Go to her already, Mark Sanford!

The nation urges a middle-aged Christian man to follow his heart. Is this romance -- or shrewd political strategy?

By Amy Benfer
Published July 2, 2009 5:03PM (EDT)

Week 2 in the saga of “The Thorn Birds of Argentina” is upon us, and the shambling, lovesick, undoubtedly soon-to-be-former governor of South Carolina has all the pundits shaking their heads. “What is he thinking?” asks Fox News, noting that the governor has “thrown out the manual” from the politician’s school of adultery  management -- confess, repent, slut-shame -- and instead seems to be “trying to reveal so many details that there is no more muck left to rake.” But it’s high time we recognize our Christian troubadour for who he truly is: a political operative of the most canny sort.

From every corner of our nation, a chorus is rising as one to say: “To your lover -- go!” Just leave us the keys to the governor’s mansion, OK? And remember to visit the kids. Now when was the last time you remember anyone giving a 49-year-old, married, Christian, Republican civil servant and father of four explicit permission to quit his stressful day job and follow his loins and his heart to a warm, sunny place?

Reviewing the now copious wealth of evidence, it’s hard not to conclude that this was the wily governor’s scheme all along. His wife busts him on the affair and his close Christian friends give him advice on how to end it with the mistress: “the first step is, you shoot her. You put a bullet through her head.” He takes that to be a metaphor to mean that he should really take a trip to Manhattan -- accompanied by a “close spiritual advisor” -- to break it off in person. His wife moves out. This time he decides it will really, really be over -- if only he can spend five days “crying in Argentina” first. The media -- perhaps aided and abetted by his now justifiably pissed-off wife -- busts him at the airport. He responds with a rambling, wildly entertaining press conference that turns out to be a vindication of love. When his wife lets everyone know he can come home if he’s willing to “work” on the marriage, he calls the other woman his “soul mate” and damns his spouse with faint praise by saying he’s “trying to fall back in love” with her. “This was a whole lot more than a simple affair, this was a love story,” he tells a gleeful AP reporter. “A forbidden one, a tragic one, but a love story at the end of the day.”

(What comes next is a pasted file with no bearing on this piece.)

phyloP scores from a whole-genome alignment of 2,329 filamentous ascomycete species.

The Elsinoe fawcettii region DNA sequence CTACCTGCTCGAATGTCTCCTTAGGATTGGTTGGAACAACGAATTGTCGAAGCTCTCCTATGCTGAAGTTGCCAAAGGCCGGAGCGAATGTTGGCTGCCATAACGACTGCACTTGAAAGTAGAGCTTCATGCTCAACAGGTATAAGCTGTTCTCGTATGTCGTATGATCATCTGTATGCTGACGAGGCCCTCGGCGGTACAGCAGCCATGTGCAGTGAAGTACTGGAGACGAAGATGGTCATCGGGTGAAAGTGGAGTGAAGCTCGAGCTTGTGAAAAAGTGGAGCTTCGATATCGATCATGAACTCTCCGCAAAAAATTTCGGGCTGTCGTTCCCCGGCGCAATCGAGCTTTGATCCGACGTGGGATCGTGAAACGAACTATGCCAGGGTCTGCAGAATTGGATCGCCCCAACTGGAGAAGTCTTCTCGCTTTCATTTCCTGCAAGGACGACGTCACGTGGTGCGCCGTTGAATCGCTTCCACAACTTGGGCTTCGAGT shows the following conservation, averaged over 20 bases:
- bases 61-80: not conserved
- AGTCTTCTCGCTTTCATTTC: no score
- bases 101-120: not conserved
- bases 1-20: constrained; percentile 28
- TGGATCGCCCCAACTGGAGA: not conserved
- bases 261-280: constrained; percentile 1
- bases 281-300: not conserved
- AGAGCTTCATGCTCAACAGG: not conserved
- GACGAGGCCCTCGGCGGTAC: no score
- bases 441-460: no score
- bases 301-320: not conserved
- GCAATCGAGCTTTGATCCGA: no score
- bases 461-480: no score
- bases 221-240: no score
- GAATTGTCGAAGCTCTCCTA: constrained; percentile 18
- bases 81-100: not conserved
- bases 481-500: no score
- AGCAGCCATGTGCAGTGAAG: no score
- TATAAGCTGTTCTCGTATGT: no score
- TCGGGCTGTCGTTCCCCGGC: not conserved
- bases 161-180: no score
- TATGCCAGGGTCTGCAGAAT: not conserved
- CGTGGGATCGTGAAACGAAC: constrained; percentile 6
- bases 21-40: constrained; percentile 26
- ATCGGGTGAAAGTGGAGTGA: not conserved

Now who is going to side against forbidden, tragic love? Not even Michelle Malkin, it turns out, who wrote yesterday: “Dear Mark Sanford: Buy a one-way ticket to Argentina already, and be gone.” Even the nation’s marriage counselors have thrown up their hands in defeat. Greg Smith, a South Carolina marriage and family therapist, has said the governor is suffering from the “temporary insanity” of the lovesick, and another therapist said, of salvaging the governor’s marriage, “Boy, it looks more and more every day like a real long shot.” Fox Sexpert Yvonne Fulbright gives the marriage a 30 percent shot at survival, noting drily that “Usually the first step is letting people know that the wife is the preferred partner.” An “insider” in South Carolina has said, “He needs to really go take a hike this time.”

See how that works? Now the whole nation -- and at this point, we strongly suspect his wife as well -- is urging the man to get back on that old Appalachian Trail. To turn off his cellphone, his e-mail, the cameras -- please God! -- to keep those proclamations of love between himself, his soul mate, and maybe his future literary agent. So take a break, Mark. Raise goats. Frolic in the sun with your “exotic” new love. That “sparking thing” may get a little less sparky when it’s not inflamed by long-distance e-mails and romantic weekends. But then again, you know all about that already.

Amy Benfer

Amy Benfer is a freelance writer in Brooklyn, N.Y.

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